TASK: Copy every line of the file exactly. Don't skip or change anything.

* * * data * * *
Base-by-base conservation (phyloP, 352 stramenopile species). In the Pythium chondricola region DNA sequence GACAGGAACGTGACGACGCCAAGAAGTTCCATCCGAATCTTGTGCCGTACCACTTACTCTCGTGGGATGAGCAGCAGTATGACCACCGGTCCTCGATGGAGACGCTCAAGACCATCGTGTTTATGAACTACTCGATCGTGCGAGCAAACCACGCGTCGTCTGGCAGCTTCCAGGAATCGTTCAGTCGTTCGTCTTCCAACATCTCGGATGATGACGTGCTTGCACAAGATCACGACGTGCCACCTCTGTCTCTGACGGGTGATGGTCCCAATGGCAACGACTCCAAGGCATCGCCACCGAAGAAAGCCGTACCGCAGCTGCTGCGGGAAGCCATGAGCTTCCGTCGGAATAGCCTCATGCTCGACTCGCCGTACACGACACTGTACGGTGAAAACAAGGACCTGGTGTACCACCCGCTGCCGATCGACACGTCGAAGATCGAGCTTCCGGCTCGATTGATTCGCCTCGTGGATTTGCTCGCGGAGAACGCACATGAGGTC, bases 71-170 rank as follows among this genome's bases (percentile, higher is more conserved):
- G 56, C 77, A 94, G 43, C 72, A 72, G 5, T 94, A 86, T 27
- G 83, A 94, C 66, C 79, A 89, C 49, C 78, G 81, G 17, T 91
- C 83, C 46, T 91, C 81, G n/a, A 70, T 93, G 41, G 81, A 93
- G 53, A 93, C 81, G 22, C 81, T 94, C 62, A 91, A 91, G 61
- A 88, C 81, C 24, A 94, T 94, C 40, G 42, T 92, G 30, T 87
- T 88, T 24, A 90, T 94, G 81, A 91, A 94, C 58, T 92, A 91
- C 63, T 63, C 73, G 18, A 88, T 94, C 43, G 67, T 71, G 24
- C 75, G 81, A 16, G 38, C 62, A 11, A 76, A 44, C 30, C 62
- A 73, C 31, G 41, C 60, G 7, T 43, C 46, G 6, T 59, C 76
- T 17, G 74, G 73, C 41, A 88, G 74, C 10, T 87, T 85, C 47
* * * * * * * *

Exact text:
Base-by-base conservation (phyloP, 352 stramenopile species). In the Pythium chondricola region DNA sequence GACAGGAACGTGACGACGCCAAGAAGTTCCATCCGAATCTTGTGCCGTACCACTTACTCTCGTGGGATGAGCAGCAGTATGACCACCGGTCCTCGATGGAGACGCTCAAGACCATCGTGTTTATGAACTACTCGATCGTGCGAGCAAACCACGCGTCGTCTGGCAGCTTCCAGGAATCGTTCAGTCGTTCGTCTTCCAACATCTCGGATGATGACGTGCTTGCACAAGATCACGACGTGCCACCTCTGTCTCTGACGGGTGATGGTCCCAATGGCAACGACTCCAAGGCATCGCCACCGAAGAAAGCCGTACCGCAGCTGCTGCGGGAAGCCATGAGCTTCCGTCGGAATAGCCTCATGCTCGACTCGCCGTACACGACACTGTACGGTGAAAACAAGGACCTGGTGTACCACCCGCTGCCGATCGACACGTCGAAGATCGAGCTTCCGGCTCGATTGATTCGCCTCGTGGATTTGCTCGCGGAGAACGCACATGAGGTC, bases 71-170 rank as follows among this genome's bases (percentile, higher is more conserved):
- G 56, C 77, A 94, G 43, C 72, A 72, G 5, T 94, A 86, T 27
- G 83, A 94, C 66, C 79, A 89, C 49, C 78, G 81, G 17, T 91
- C 83, C 46, T 91, C 81, G n/a, A 70, T 93, G 41, G 81, A 93
- G 53, A 93, C 81, G 22, C 81, T 94, C 62, A 91, A 91, G 61
- A 88, C 81, C 24, A 94, T 94, C 40, G 42, T 92, G 30, T 87
- T 88, T 24, A 90, T 94, G 81, A 91, A 94, C 58, T 92, A 91
- C 63, T 63, C 73, G 18, A 88, T 94, C 43, G 67, T 71, G 24
- C 75, G 81, A 16, G 38, C 62, A 11, A 76, A 44, C 30, C 62
- A 73, C 31, G 41, C 60, G 7, T 43, C 46, G 6, T 59, C 76
- T 17, G 74, G 73, C 41, A 88, G 74, C 10, T 87, T 85, C 47